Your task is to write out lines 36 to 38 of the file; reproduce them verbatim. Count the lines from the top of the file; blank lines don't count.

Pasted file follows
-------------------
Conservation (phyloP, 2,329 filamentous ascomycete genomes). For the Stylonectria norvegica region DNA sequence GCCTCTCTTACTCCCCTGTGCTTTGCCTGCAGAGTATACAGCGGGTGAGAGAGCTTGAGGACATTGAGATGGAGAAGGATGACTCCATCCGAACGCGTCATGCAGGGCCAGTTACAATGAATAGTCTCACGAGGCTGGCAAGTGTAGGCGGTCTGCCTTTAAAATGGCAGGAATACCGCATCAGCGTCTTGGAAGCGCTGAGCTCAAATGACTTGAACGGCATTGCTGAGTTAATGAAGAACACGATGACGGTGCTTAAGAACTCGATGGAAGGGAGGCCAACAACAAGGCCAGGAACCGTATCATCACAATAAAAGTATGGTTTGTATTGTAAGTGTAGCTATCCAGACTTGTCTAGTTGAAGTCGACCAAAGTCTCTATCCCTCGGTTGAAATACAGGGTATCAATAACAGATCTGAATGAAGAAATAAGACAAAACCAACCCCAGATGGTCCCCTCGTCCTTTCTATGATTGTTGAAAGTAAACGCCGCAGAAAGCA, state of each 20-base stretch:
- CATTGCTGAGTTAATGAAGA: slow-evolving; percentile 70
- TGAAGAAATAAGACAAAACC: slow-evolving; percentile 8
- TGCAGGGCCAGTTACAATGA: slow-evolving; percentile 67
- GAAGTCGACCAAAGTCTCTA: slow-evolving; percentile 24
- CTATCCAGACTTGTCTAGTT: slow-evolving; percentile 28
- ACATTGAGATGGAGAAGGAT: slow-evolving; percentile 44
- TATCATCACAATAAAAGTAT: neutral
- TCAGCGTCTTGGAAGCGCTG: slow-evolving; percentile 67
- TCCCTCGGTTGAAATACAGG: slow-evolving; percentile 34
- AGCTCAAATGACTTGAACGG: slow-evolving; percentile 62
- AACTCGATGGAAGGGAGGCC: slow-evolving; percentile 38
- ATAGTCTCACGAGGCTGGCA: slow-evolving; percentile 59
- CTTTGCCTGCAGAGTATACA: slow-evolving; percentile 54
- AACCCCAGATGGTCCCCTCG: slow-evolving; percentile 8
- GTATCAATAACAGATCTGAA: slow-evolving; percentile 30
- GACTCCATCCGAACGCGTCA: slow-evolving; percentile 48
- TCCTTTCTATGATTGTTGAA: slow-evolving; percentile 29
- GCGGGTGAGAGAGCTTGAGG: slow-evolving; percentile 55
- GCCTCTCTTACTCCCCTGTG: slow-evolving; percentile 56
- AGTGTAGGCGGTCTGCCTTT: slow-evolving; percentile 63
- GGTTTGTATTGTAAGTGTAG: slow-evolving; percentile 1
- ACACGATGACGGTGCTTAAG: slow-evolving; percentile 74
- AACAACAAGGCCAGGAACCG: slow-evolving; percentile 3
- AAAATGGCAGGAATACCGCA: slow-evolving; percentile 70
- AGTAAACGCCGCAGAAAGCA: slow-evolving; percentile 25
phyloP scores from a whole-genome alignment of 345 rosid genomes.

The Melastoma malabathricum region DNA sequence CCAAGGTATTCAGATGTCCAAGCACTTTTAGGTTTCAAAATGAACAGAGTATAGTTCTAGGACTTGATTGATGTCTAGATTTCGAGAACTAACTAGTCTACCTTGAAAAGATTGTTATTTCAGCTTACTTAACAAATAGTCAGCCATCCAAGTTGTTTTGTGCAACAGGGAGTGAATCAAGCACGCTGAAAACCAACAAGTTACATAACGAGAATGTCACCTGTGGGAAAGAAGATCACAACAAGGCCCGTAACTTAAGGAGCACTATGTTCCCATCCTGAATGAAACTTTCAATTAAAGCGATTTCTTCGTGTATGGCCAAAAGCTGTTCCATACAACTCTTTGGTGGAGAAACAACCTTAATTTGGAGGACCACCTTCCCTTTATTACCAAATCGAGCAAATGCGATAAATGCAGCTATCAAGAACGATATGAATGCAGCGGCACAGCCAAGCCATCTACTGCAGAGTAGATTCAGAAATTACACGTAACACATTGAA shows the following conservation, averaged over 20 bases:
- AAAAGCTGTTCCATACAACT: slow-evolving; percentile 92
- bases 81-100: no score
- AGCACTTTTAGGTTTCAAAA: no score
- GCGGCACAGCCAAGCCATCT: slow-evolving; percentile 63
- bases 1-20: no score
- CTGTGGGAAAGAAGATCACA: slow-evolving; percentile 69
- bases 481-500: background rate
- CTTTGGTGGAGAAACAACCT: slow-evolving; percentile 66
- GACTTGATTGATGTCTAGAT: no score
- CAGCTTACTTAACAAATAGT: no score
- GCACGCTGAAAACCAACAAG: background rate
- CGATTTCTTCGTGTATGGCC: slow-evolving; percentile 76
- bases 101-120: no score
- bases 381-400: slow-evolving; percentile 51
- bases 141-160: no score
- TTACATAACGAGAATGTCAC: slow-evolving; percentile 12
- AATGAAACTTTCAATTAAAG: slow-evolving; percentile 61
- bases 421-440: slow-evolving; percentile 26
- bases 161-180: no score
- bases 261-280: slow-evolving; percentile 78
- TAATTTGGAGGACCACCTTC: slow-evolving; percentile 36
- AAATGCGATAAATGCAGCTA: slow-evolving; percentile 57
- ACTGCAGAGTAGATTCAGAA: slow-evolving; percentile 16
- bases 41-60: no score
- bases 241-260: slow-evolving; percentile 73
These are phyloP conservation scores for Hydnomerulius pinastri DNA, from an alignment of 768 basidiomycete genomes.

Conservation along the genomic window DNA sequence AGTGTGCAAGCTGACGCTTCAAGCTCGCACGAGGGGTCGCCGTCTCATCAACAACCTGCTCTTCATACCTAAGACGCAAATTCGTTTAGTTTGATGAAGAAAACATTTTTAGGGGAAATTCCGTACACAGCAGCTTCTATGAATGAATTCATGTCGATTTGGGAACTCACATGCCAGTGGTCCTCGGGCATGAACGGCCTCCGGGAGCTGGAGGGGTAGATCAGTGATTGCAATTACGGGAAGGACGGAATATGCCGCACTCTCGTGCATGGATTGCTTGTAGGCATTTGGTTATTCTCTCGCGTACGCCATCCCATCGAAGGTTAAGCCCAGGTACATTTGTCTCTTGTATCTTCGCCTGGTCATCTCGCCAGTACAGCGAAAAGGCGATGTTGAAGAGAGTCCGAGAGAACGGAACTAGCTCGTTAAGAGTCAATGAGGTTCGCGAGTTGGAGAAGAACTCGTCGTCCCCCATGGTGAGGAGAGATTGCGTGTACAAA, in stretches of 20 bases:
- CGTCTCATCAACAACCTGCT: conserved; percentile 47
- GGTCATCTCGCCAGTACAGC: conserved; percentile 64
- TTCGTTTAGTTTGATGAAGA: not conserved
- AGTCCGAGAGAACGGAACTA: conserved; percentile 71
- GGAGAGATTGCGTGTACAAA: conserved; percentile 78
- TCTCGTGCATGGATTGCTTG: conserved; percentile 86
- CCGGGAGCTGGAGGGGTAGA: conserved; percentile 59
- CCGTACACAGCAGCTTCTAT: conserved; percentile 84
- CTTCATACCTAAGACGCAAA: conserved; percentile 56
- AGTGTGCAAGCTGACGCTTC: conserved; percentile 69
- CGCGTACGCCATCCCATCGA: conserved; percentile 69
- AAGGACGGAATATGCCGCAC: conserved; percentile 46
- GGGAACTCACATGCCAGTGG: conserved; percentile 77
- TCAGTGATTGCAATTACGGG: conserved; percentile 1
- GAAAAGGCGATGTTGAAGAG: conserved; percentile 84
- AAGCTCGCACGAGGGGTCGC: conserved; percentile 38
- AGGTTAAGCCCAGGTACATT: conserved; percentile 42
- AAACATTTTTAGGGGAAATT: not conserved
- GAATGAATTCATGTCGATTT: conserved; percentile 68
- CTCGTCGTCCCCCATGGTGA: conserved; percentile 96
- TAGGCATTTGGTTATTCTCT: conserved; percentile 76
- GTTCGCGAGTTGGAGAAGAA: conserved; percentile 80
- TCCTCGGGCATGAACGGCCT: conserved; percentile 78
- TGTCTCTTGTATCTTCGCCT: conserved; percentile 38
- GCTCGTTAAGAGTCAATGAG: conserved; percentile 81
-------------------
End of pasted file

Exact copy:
- CTTTGGTGGAGAAACAACCT: slow-evolving; percentile 66
- GACTTGATTGATGTCTAGAT: no score
- CAGCTTACTTAACAAATAGT: no score